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Spark: A Scalable Replacement for Mirth?

In the modern world, the data for healthcare organizations are channeled from multiple sources like EHR, patient portals, billing systems, and more. It has become inevitable for these organizations to migrate, transform and collate these data from different sources for Data Analytics. By adopting the latest technologies available in the market, this process could be simplified to a greater extent.

Mirth is a popular Solution for Integrating Healthcare Data. While Mirth provides a wealth of in-built functionality, it has problems with scalability and performance. Recently, we modernized a Healthcare data ingestion platform for one of our customers from Mirth to a cloud-native solution using Apache Spark. In this blog, we walk you through how we did this and the performance improvements that followed.

What is Mirth?

Mirth is a Healthcare Integration Engine used for converting data from one format to another. Mirth provides adapters to read different formats of input such as flat files, healthcare formats such as HL7, and traditional relational databases. Mirth also facilitates the creation of custom JavaScript-based transformation libraries which can be applied to input fields. Many healthcare platforms use Mirth as a processing engine to parse, validate and transform the payer information. Mirth performs well when the data size is small. The problem begins when the data size touches the GB threshold.

Following are the challenges we faced while processing the huge datasets using Mirth.

  • With parsing, validation, and transformation functions in place for every field of input, when the data size is in GBs, Mirth almost takes a day to process the data.
  • It is hard to achieve better scalability with Mirth when the input data size varies (say from 100 MB to 100 GB). The solution should be capable of throttling the resources based on the load.  
  • It is difficult to orchestrate and monitor the entire data pipeline using Mirth.

To overcome the above-mentioned challenges, Mirth should be replaced by Spark for faster and more efficient data processing. A cloud-based infrastructure is recommended for such solutions with high data processing needs.

Before getting started with the cloud solutions, let's deep dive into the existing solution to understand the whole picture.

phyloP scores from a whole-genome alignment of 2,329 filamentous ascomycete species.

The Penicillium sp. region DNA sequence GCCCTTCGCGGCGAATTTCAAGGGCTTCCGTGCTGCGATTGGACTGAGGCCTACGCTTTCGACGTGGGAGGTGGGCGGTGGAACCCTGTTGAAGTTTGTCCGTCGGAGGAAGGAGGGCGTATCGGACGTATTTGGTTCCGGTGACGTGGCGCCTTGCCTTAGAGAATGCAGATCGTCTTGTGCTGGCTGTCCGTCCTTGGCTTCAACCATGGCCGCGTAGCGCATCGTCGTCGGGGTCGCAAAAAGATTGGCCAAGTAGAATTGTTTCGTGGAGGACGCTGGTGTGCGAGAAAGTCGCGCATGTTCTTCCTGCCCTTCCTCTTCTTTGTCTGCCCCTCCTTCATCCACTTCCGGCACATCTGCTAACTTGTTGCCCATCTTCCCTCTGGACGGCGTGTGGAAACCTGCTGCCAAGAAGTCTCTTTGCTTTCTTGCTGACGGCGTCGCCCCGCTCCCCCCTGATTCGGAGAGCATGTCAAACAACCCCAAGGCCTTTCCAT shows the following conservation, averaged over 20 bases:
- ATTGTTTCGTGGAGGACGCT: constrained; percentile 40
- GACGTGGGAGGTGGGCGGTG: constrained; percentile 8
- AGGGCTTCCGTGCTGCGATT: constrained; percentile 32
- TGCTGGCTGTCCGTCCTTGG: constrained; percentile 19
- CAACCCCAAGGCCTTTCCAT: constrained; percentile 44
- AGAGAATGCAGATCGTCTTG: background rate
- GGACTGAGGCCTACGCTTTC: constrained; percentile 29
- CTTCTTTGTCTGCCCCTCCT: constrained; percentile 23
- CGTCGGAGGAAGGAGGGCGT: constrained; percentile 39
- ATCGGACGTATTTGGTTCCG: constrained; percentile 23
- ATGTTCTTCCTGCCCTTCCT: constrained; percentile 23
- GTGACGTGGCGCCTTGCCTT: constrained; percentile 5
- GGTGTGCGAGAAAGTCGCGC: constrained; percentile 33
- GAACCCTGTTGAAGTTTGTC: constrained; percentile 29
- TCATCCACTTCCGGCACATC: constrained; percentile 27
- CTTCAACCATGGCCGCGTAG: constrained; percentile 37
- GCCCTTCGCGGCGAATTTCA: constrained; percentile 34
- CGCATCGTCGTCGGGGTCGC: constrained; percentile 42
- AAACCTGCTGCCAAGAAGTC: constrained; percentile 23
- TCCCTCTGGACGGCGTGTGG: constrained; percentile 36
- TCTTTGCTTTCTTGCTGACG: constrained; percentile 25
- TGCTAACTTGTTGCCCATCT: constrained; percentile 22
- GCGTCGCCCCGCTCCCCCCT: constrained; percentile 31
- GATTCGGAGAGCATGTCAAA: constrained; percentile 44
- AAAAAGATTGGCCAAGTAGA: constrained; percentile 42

Existing Architecture

Healthcare Data System Architecture with Mirth
  • The healthcare payer-related information is generated as an Inbound Recipient File (space-delimited text files with fixed-width strings)
  • The inbound files are transferred to the SFTP server
  • The role of the processing engine is to parse and transform the input feed. In the existing architecture, Mirth is used as the processing engine. The role of the Mirth processing engine is as follows.
  • Parse the input fixed-length text files.
  • Validate each field in the inbound recipient file (validating string length, string format, etc.).
  • Apply transformation to the fields (Converting date time to specific formats, Generating unique ids, trimming, etc.).
  • Create success and failure flat files. The success flat file contains the rows which have passed all the validations and the Failure flat file contains rows if any of the fields failed on the validation step.
  • Update EVV tables with the success and failure information.
  • Update the Healthcare payer database tables with the success and failure rows.

Sample Input Format

The recipient Inbound file will be in the form of a text file with a fixed-length sequence.

2692 CA First Street California 11111111111   Fax: 1111111111 Female 04/04/1950 Monica Latte 4444 Coffee Ave Chocolate, California 90011 Carl Savem Female Divorced English DIABETES MELLITUS 0 0 0 0 0 CA4932 250

A data dictionary has been provided to parse and identify the column information from the above-mentioned fixed-length strings.